Hundreds of robotics and artificial intelligence researchers have called for a ban on autonomous weapons development.
In an open letter, the researchers issued a dire warning that a "global arms race is virtually inevitable". The letter calls for a "ban on offensive autonomous weapons", fearing that the reality of armed quadcopters - designed to search and eliminate people - are just years away.
Among the signatories to the letter from the Future Life Institute are several high profile thinkers such as Stephen Hawking and Elon Musk, both who've previously said AI is an existential threat to humankind. Other names include Apple co-founder Steve Wozniak, the CEO of Google-owned DeepMind CEO Demis Hassabis, Noam Chomsky, co-founder of Skype Jaan Tallinn, and Microsoft Research managing director Eric Horvitz.
The group concedes there are arguments that replacing human soldiers by machines is good as it reduces the likelihood of casualties. On the other hand, it also lowers the threshold for going into battle.
"The key question for humanity today is whether to start a global AI arms race or to prevent it from starting. If any major military power pushes ahead with AI weapon development, a global arms race is virtually inevitable, and the endpoint of this technological trajectory is obvious: autonomous weapons will become the Kalashnikovs of tomorrow," the letter reads.
A concern raised in the letter about AI weapons is that, unlike nuclear weapons, they can be built with off-the-shelf equipment. As a result, they'll be cheap and easy to mass produce, and could easy to slip onto the black market and end up in the hands of terrorists, dictators, and warlords.
However, the letter doesn't call for an outright ban on AI on the battlefield - which it says can actually make life safer for civilians - only AI weapons designed to kill people.
As for the type of regulation the group wants to see in place, the letter points to international treaties that prohibit the development of chemical and biological weapons, as well as the 1996 ban on blinding weapons.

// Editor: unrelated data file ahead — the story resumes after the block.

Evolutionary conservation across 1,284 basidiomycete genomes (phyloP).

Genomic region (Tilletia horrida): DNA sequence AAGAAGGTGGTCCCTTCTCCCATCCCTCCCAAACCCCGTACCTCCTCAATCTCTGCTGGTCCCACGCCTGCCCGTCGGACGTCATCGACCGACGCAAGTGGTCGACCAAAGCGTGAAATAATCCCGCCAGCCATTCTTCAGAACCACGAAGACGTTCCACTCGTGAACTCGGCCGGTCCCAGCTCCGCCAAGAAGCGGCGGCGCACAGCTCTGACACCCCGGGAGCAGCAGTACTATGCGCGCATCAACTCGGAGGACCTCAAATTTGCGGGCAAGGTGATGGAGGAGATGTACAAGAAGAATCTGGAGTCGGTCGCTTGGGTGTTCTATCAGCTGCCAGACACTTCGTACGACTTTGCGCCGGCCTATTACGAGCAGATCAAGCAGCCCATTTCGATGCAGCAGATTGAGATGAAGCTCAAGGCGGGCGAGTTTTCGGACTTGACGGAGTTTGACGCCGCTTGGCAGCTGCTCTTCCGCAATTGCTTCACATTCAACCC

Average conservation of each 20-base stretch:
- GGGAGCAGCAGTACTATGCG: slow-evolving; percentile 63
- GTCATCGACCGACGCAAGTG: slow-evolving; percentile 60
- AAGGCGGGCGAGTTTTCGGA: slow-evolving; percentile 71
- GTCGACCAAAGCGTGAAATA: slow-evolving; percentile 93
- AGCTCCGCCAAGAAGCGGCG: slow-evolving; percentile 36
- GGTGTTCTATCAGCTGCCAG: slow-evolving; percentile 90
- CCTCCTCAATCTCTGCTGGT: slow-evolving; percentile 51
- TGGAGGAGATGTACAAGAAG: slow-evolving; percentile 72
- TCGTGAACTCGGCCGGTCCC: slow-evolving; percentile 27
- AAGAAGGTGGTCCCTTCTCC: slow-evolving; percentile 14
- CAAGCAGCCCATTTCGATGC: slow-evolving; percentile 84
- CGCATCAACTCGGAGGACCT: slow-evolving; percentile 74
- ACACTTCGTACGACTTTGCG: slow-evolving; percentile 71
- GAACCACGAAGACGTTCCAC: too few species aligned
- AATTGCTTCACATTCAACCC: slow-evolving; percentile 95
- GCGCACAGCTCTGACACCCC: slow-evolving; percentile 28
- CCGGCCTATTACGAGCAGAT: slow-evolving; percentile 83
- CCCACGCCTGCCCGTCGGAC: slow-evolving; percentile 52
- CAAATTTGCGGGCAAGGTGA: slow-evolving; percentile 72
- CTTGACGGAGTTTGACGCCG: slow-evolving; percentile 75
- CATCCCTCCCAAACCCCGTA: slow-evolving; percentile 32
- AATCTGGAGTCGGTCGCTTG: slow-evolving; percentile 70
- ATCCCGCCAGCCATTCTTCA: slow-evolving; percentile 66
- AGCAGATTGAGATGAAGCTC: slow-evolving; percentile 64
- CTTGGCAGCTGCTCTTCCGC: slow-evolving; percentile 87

"Just as most chemists and biologists have no interest in building chemical or biological weapons, most AI researchers have no interest in building AI weapons - and do not want others to tarnish their field by doing so, potentially creating a major public backlash against AI that curtails its future societal benefits," it states.
The call for a ban on autonomous offensive weapons stands well apart from more general warnings over the future of AI, which could see robots outsmart and out-evolve humans.
Hawking earlier this year told the BBC that "full artificial intelligence could spell the end of the human race", noting that it would have the capacity to evolve at a much faster rate than humans and ultimately supersede them.
Musk, an early investor in AI technology, has previously said it may be worth applying some regulatory oversight to AI, either at a national or international level.
One person who isn't concerned about machines outsmarting humans is Linux founder Linus Torvalds.
"I just don't see the thing to be fearful of," he said in a recent interview on Slashdot. "We'll get AI, and it will almost certainly be through something very much like recurrent neural networks. And the thing is, since that kind of AI will need training, it won't be "reliable" in the traditional computer sense. It's not the old rule-based prolog days, when people thought they'd *understand* what the actual decisions were in an AI."